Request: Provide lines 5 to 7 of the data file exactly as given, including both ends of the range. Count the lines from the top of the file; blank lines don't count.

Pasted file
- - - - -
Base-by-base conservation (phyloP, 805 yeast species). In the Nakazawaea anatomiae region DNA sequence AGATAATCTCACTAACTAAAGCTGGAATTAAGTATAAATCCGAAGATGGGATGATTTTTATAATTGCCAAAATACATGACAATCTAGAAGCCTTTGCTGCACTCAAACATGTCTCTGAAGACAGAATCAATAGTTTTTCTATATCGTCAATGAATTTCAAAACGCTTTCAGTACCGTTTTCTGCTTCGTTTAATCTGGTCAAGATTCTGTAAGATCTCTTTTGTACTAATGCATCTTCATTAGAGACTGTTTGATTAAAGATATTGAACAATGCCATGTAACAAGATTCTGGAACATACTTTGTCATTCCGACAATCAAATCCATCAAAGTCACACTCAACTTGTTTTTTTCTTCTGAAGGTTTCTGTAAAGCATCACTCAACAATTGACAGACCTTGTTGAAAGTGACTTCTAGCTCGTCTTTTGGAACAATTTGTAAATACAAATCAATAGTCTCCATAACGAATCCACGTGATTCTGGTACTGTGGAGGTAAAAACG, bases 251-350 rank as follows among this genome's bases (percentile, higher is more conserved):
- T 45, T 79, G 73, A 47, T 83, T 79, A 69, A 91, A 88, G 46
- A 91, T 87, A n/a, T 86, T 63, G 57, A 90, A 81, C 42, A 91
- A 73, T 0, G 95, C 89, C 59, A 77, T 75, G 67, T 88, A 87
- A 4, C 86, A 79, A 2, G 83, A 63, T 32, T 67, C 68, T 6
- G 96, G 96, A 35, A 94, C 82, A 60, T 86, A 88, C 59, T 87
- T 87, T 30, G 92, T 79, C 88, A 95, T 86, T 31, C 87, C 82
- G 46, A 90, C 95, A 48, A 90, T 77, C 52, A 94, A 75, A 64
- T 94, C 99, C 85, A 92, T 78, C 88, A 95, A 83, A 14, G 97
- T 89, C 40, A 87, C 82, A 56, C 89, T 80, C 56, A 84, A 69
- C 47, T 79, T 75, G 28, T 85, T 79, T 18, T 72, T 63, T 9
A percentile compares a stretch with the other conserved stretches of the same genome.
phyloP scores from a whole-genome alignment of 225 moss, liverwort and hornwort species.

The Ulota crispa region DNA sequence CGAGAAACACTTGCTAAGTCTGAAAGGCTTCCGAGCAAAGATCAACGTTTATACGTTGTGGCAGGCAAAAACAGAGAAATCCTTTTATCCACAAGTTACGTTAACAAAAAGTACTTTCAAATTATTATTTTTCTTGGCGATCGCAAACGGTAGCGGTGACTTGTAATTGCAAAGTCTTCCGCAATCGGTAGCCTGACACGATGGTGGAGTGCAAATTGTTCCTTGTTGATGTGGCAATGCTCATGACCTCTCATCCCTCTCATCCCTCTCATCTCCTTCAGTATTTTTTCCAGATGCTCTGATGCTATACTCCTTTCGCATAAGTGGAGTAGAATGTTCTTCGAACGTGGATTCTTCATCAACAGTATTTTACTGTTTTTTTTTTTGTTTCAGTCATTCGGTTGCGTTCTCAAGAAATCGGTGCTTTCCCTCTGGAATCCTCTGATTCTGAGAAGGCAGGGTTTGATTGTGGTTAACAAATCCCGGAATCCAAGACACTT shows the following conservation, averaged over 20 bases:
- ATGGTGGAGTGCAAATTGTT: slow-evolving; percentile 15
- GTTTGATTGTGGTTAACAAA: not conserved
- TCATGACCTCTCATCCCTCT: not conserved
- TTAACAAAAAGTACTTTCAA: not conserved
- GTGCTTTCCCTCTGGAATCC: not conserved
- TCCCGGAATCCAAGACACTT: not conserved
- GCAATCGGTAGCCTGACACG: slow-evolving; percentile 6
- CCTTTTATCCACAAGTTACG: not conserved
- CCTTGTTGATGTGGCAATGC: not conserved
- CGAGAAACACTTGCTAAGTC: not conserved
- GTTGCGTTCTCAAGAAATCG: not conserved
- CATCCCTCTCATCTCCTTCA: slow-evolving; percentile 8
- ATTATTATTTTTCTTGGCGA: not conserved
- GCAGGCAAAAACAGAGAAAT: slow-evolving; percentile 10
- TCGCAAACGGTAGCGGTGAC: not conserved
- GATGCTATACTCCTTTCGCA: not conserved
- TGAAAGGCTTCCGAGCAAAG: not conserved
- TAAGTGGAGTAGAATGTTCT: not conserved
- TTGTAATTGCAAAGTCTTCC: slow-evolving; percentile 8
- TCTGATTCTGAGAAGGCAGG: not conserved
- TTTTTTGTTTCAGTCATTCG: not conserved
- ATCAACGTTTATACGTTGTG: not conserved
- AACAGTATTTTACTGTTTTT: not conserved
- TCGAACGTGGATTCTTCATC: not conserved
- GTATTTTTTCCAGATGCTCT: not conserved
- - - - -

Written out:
- A 4, C 86, A 79, A 2, G 83, A 63, T 32, T 67, C 68, T 6
- G 96, G 96, A 35, A 94, C 82, A 60, T 86, A 88, C 59, T 87
- T 87, T 30, G 92, T 79, C 88, A 95, T 86, T 31, C 87, C 82